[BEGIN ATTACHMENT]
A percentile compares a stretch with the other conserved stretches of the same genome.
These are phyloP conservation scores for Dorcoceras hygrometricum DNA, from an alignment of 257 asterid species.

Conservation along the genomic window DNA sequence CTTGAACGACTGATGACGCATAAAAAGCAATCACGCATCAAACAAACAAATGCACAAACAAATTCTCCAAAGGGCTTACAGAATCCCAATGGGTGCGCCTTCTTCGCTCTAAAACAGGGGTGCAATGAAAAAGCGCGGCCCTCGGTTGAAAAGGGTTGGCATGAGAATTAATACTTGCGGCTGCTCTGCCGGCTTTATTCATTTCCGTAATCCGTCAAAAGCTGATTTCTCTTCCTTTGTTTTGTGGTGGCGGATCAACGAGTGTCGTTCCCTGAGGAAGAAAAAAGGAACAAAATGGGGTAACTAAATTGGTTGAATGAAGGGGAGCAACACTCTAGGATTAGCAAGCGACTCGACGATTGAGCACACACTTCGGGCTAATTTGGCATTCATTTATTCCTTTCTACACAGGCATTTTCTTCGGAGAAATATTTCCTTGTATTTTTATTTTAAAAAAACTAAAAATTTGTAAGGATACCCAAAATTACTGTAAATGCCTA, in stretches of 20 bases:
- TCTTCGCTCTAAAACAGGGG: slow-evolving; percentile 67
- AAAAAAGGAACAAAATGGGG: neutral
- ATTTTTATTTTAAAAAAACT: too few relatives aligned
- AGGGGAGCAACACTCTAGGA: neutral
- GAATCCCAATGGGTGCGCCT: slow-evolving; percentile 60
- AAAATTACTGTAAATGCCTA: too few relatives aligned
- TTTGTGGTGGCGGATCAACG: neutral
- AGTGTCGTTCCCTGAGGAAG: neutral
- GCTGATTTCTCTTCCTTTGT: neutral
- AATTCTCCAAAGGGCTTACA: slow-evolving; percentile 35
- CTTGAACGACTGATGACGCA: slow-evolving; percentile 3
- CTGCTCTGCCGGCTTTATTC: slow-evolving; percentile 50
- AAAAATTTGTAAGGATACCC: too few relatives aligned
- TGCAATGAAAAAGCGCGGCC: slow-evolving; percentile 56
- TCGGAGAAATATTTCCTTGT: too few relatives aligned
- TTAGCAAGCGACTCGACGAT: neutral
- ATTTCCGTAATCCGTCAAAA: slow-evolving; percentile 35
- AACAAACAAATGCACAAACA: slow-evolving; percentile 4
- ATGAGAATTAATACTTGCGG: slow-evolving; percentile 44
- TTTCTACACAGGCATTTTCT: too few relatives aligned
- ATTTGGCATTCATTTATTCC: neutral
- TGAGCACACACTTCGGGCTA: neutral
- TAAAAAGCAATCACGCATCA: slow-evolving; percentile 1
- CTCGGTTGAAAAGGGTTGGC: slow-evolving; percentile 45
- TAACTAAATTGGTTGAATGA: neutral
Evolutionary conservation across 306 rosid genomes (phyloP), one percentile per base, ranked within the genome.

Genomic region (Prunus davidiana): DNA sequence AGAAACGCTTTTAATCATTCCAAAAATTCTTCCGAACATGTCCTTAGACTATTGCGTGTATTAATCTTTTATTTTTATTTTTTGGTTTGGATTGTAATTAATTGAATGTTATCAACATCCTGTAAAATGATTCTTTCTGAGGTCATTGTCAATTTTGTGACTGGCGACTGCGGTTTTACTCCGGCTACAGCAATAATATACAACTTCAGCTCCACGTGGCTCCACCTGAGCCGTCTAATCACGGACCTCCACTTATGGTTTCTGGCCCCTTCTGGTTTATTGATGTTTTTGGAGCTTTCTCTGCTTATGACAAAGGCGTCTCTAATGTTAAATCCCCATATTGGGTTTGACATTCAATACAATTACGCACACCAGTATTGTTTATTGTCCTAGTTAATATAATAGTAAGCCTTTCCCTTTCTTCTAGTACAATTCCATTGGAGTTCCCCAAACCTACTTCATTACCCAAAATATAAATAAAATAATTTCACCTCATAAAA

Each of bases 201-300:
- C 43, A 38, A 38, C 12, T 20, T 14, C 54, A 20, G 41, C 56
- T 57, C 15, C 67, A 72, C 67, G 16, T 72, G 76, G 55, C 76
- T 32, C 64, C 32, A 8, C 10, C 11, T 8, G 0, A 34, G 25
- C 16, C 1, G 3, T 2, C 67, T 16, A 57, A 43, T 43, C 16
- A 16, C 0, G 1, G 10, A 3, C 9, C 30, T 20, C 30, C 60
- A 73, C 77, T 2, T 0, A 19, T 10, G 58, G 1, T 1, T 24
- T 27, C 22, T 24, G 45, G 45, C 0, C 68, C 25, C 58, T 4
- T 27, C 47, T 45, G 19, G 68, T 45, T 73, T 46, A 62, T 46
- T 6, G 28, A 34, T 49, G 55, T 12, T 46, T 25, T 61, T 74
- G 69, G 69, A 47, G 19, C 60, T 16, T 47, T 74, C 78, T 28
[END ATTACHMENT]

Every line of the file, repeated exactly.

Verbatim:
A percentile compares a stretch with the other conserved stretches of the same genome.
These are phyloP conservation scores for Dorcoceras hygrometricum DNA, from an alignment of 257 asterid species.

Conservation along the genomic window DNA sequence CTTGAACGACTGATGACGCATAAAAAGCAATCACGCATCAAACAAACAAATGCACAAACAAATTCTCCAAAGGGCTTACAGAATCCCAATGGGTGCGCCTTCTTCGCTCTAAAACAGGGGTGCAATGAAAAAGCGCGGCCCTCGGTTGAAAAGGGTTGGCATGAGAATTAATACTTGCGGCTGCTCTGCCGGCTTTATTCATTTCCGTAATCCGTCAAAAGCTGATTTCTCTTCCTTTGTTTTGTGGTGGCGGATCAACGAGTGTCGTTCCCTGAGGAAGAAAAAAGGAACAAAATGGGGTAACTAAATTGGTTGAATGAAGGGGAGCAACACTCTAGGATTAGCAAGCGACTCGACGATTGAGCACACACTTCGGGCTAATTTGGCATTCATTTATTCCTTTCTACACAGGCATTTTCTTCGGAGAAATATTTCCTTGTATTTTTATTTTAAAAAAACTAAAAATTTGTAAGGATACCCAAAATTACTGTAAATGCCTA, in stretches of 20 bases:
- TCTTCGCTCTAAAACAGGGG: slow-evolving; percentile 67
- AAAAAAGGAACAAAATGGGG: neutral
- ATTTTTATTTTAAAAAAACT: too few relatives aligned
- AGGGGAGCAACACTCTAGGA: neutral
- GAATCCCAATGGGTGCGCCT: slow-evolving; percentile 60
- AAAATTACTGTAAATGCCTA: too few relatives aligned
- TTTGTGGTGGCGGATCAACG: neutral
- AGTGTCGTTCCCTGAGGAAG: neutral
- GCTGATTTCTCTTCCTTTGT: neutral
- AATTCTCCAAAGGGCTTACA: slow-evolving; percentile 35
- CTTGAACGACTGATGACGCA: slow-evolving; percentile 3
- CTGCTCTGCCGGCTTTATTC: slow-evolving; percentile 50
- AAAAATTTGTAAGGATACCC: too few relatives aligned
- TGCAATGAAAAAGCGCGGCC: slow-evolving; percentile 56
- TCGGAGAAATATTTCCTTGT: too few relatives aligned
- TTAGCAAGCGACTCGACGAT: neutral
- ATTTCCGTAATCCGTCAAAA: slow-evolving; percentile 35
- AACAAACAAATGCACAAACA: slow-evolving; percentile 4
- ATGAGAATTAATACTTGCGG: slow-evolving; percentile 44
- TTTCTACACAGGCATTTTCT: too few relatives aligned
- ATTTGGCATTCATTTATTCC: neutral
- TGAGCACACACTTCGGGCTA: neutral
- TAAAAAGCAATCACGCATCA: slow-evolving; percentile 1
- CTCGGTTGAAAAGGGTTGGC: slow-evolving; percentile 45
- TAACTAAATTGGTTGAATGA: neutral
Evolutionary conservation across 306 rosid genomes (phyloP), one percentile per base, ranked within the genome.

Genomic region (Prunus davidiana): DNA sequence AGAAACGCTTTTAATCATTCCAAAAATTCTTCCGAACATGTCCTTAGACTATTGCGTGTATTAATCTTTTATTTTTATTTTTTGGTTTGGATTGTAATTAATTGAATGTTATCAACATCCTGTAAAATGATTCTTTCTGAGGTCATTGTCAATTTTGTGACTGGCGACTGCGGTTTTACTCCGGCTACAGCAATAATATACAACTTCAGCTCCACGTGGCTCCACCTGAGCCGTCTAATCACGGACCTCCACTTATGGTTTCTGGCCCCTTCTGGTTTATTGATGTTTTTGGAGCTTTCTCTGCTTATGACAAAGGCGTCTCTAATGTTAAATCCCCATATTGGGTTTGACATTCAATACAATTACGCACACCAGTATTGTTTATTGTCCTAGTTAATATAATAGTAAGCCTTTCCCTTTCTTCTAGTACAATTCCATTGGAGTTCCCCAAACCTACTTCATTACCCAAAATATAAATAAAATAATTTCACCTCATAAAA

Each of bases 201-300:
- C 43, A 38, A 38, C 12, T 20, T 14, C 54, A 20, G 41, C 56
- T 57, C 15, C 67, A 72, C 67, G 16, T 72, G 76, G 55, C 76
- T 32, C 64, C 32, A 8, C 10, C 11, T 8, G 0, A 34, G 25
- C 16, C 1, G 3, T 2, C 67, T 16, A 57, A 43, T 43, C 16
- A 16, C 0, G 1, G 10, A 3, C 9, C 30, T 20, C 30, C 60
- A 73, C 77, T 2, T 0, A 19, T 10, G 58, G 1, T 1, T 24
- T 27, C 22, T 24, G 45, G 45, C 0, C 68, C 25, C 58, T 4
- T 27, C 47, T 45, G 19, G 68, T 45, T 73, T 46, A 62, T 46
- T 6, G 28, A 34, T 49, G 55, T 12, T 46, T 25, T 61, T 74
- G 69, G 69, A 47, G 19, C 60, T 16, T 47, T 74, C 78, T 28